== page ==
And so it is Autism.
After years of appointments and therapies and treatments, here we are. He’s nine and a half years old. How did I not know sooner? I have plenty of familiarity with Autism Spectrum Disorder. Some of my friends have kids that have autism. I thought I knew what it looked like. I really thought I knew.
But I didn’t.
I’ve only known that we didn’t know what to do for our son anymore. We’ve sought all sorts of help since he was age two. And we still felt all sorts of stuck. We kept seeking more support. We tried one behavioral intervention after another. We changed our way of life and our expectations. We simplified our life in as many ways as we could. We stocked our toolkit to the brim with tips and tricks to help our unique son navigate life. But we still faced the adversary that didn’t seem to have the right name. We were told it was severe anxiety. We were told it was ADHD. But the things that helped kids that had those adversaries weren’t helping our son. In fact, he just seemed to get more frustrated. And it wasn’t for lack of trying.
Then in late November, after one week of refusing to attend school (an ongoing battle, but the first time 5 days in a row that smacked us down), we went to our scheduled appointment with his child psychiatrist. She’s impressed us with her expertise ever since we met her over a year ago. We discussed all we’d done for our son. We still seemed to be at square one for school anxieties. Then I described some of our activities during the week since he’d been home from school. And it was one little odd story, one that didn’t stand out to me as a red flag for autism but just said to me “hmm, that’s interesting about my kid, he sure likes to dig his hands into paint and smear it around in circles with no pictures in mind, isn’t that more typical of younger kids” and that’s what finally did it. A picture actually did start to crystalize. She asked, has anyone ever talked to you about ASD (Autism Spectrum Disorder)?
I was stunned. What!?!? No… not in regards to our son.
You see, I was really afraid when my sons were babies. For some reason, I felt sure I’d have a kid with autism (I’m remembering that as I write this), but it was probably more like a fear of it than a foreshadowing of the future. Then my older son reached all those milestones, and then so did my younger son. Eye contact. Pointing and indicating things with interest. Talking to and making friends. Loving make believe. I felt I’d dodged a bullet. Having autism seemed like the scariest thing. Really. But once we seemed in the clear, I didn’t think about it for my family again, even after little by little, after age 3 and 4, his strengths and qualities slowly changed. See, I was super aware that if there was a sudden change, that I should be alarmed. But instead, like when a lobster is put into warm water and it slowly reaches a boil, I didn’t see the signs, and I didn’t shout for that kind of help. Even if we’d asked for ASD evaluation early on, I’m not sure he would have been diagnosed. His increasing struggles seemed to happen over such a long period of time. We didn’t have a name for the subtle changes that happened over the years. I felt the heat rising. Our whole family did. Our stress has been at a boiling point. But we didn’t know why.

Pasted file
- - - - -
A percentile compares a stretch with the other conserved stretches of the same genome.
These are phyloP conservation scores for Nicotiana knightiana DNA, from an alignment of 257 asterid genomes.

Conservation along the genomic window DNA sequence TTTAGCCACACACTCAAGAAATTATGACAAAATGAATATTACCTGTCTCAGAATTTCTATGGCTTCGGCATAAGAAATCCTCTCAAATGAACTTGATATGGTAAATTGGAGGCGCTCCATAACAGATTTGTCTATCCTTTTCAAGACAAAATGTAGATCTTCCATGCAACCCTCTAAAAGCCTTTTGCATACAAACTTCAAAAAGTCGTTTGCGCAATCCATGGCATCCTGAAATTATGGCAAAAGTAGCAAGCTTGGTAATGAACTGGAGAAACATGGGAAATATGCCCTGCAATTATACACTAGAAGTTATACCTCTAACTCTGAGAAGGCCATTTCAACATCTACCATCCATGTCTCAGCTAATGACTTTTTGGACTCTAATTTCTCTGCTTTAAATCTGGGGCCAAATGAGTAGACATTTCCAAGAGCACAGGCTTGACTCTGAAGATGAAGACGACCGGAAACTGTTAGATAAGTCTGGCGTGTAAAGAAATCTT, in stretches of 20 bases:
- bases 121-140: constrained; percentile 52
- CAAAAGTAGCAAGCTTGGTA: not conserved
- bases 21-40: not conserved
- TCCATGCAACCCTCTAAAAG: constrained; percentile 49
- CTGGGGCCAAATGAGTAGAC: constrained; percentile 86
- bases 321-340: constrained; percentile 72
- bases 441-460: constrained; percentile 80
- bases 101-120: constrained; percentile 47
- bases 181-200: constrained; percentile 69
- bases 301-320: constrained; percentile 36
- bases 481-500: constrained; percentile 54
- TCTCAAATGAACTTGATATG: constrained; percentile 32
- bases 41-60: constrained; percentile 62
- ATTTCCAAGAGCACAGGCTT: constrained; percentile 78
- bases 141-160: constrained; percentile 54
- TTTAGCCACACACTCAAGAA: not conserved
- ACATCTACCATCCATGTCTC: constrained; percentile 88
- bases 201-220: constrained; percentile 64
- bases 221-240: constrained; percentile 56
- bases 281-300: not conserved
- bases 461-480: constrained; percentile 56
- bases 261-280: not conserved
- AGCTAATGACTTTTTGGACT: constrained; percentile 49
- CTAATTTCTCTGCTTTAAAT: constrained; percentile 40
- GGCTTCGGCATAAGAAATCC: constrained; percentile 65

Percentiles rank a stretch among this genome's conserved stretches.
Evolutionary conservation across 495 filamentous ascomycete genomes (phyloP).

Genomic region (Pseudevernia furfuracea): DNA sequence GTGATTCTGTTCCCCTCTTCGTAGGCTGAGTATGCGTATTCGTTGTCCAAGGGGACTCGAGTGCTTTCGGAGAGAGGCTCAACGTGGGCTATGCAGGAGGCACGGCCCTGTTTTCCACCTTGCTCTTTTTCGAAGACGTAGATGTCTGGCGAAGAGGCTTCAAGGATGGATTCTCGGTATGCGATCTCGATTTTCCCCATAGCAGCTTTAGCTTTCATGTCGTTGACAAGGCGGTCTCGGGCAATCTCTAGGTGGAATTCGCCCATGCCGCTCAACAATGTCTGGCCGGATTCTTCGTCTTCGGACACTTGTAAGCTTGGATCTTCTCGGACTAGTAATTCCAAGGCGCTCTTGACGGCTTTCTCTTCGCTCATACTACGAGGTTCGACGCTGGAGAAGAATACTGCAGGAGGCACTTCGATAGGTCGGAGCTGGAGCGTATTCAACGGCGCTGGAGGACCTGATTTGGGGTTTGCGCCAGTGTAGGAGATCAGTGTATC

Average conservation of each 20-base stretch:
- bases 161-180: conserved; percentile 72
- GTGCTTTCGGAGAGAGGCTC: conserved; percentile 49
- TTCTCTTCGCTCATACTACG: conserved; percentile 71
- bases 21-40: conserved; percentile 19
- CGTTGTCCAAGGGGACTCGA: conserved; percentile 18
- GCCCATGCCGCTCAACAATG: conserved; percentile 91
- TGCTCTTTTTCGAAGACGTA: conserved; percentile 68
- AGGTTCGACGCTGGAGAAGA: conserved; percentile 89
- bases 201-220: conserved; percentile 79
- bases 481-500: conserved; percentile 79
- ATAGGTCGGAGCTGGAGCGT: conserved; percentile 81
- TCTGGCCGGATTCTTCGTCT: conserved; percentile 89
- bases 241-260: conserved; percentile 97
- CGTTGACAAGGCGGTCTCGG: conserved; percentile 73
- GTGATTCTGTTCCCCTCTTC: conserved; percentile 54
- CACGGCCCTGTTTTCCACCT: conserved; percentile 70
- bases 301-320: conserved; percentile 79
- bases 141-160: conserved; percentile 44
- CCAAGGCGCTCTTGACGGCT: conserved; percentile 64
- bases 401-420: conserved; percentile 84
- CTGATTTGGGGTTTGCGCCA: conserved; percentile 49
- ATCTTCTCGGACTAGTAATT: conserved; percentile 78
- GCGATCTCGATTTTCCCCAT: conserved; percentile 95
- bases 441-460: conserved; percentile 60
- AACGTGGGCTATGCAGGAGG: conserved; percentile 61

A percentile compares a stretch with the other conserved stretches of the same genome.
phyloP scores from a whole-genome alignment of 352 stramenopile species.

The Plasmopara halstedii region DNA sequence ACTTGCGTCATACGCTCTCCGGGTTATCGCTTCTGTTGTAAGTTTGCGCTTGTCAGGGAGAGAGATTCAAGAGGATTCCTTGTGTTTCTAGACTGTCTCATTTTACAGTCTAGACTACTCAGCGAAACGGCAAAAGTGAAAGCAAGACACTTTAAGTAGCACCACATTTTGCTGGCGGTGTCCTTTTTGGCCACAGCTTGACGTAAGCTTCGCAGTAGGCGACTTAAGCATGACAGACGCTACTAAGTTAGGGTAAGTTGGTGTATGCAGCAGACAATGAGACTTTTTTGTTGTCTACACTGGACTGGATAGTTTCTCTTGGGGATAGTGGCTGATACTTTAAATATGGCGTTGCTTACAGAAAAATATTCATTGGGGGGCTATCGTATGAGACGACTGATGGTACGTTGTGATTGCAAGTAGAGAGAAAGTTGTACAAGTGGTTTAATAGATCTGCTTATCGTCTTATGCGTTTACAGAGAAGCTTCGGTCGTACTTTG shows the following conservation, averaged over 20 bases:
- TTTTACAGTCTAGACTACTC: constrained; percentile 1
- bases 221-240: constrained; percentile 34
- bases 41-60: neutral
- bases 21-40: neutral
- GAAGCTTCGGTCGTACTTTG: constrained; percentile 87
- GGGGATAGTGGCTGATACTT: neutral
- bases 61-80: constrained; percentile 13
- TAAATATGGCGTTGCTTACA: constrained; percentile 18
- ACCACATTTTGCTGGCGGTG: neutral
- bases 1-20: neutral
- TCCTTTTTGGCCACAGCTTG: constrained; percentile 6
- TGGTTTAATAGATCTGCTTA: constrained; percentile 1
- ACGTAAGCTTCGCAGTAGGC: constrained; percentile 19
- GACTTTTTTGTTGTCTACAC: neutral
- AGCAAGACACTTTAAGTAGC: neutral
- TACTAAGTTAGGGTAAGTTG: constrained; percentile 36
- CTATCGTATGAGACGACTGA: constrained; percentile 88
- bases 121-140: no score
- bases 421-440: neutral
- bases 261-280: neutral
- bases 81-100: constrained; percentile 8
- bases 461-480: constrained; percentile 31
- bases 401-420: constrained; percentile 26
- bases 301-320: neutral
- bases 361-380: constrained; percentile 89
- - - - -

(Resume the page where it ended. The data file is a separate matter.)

So we got the referral for autism spectrum disorder evaluation, and yesterday we left our house around seven-thirty in the morning and we got to our appointment in San Francisco by nine (thanks to Waze we were early!). Our appointment lasted until two-thirty. They weren’t slow, it’s just that my son had that hard of a time. The doctors were so very thorough. Even though I’d already sent in a huge pack of papers from old evaluations, from school testing results to report cards and teacher evals, they still went through our life with a fine toothed comb. They also spent time with our son doing cognitive games (um, he passed with such flying colors, my son was even making up tricks to make the game more interesting to himself; they had no need to finish the games), and doing a social evaluation thing that has a name like ADOS or something. My husband and I ended up being in the room because our son was too anxious without us there. Normally parents don’t get to watch. But now that we were in this ASD center and looking at my son in the ASD light… I could see it. I mean, I had a strong feeling going into the appt that ASD was the right track. I hoped to God they’d see it too, if that’s what he had. But seeing it in action at an evaluation appointment like this is a whole other thing entirely. It was so clear. I saw the way my son didn’t respond to social connections, the way he often used long quotes from television or YouTube shows to express himself, the way he demanded literal answers. And when us parents were interviewed separately from him, all the questions of “did he ever _____” regarding a milestone, then saying “yes, well, i guess he used to do that… I guess he stopped at some point” and realizing I was replying that way over and over again.
OMG. How did I not notice?
But we’re okay. We’re okay now, and we’ll keep being okay. I have so much to learn about the world as my son sees it. I want to help him join his world to our world. I want to help him make sense of it all. I want to appreciate his point of view. To know that the way I see it, the way most or many of us see the world, that it doesn’t make sense to him, but what he sees, that’s a thing too, it’s an important thing. I want to understand him better. And trust his actual intentions instead of only seeing the resistance and frustration. I’m looking forward to learning these things. That’s all for now. My son just finished his in-home school session with the teacher that comes out to our house. I’ll write more later. This is only the beginning for us.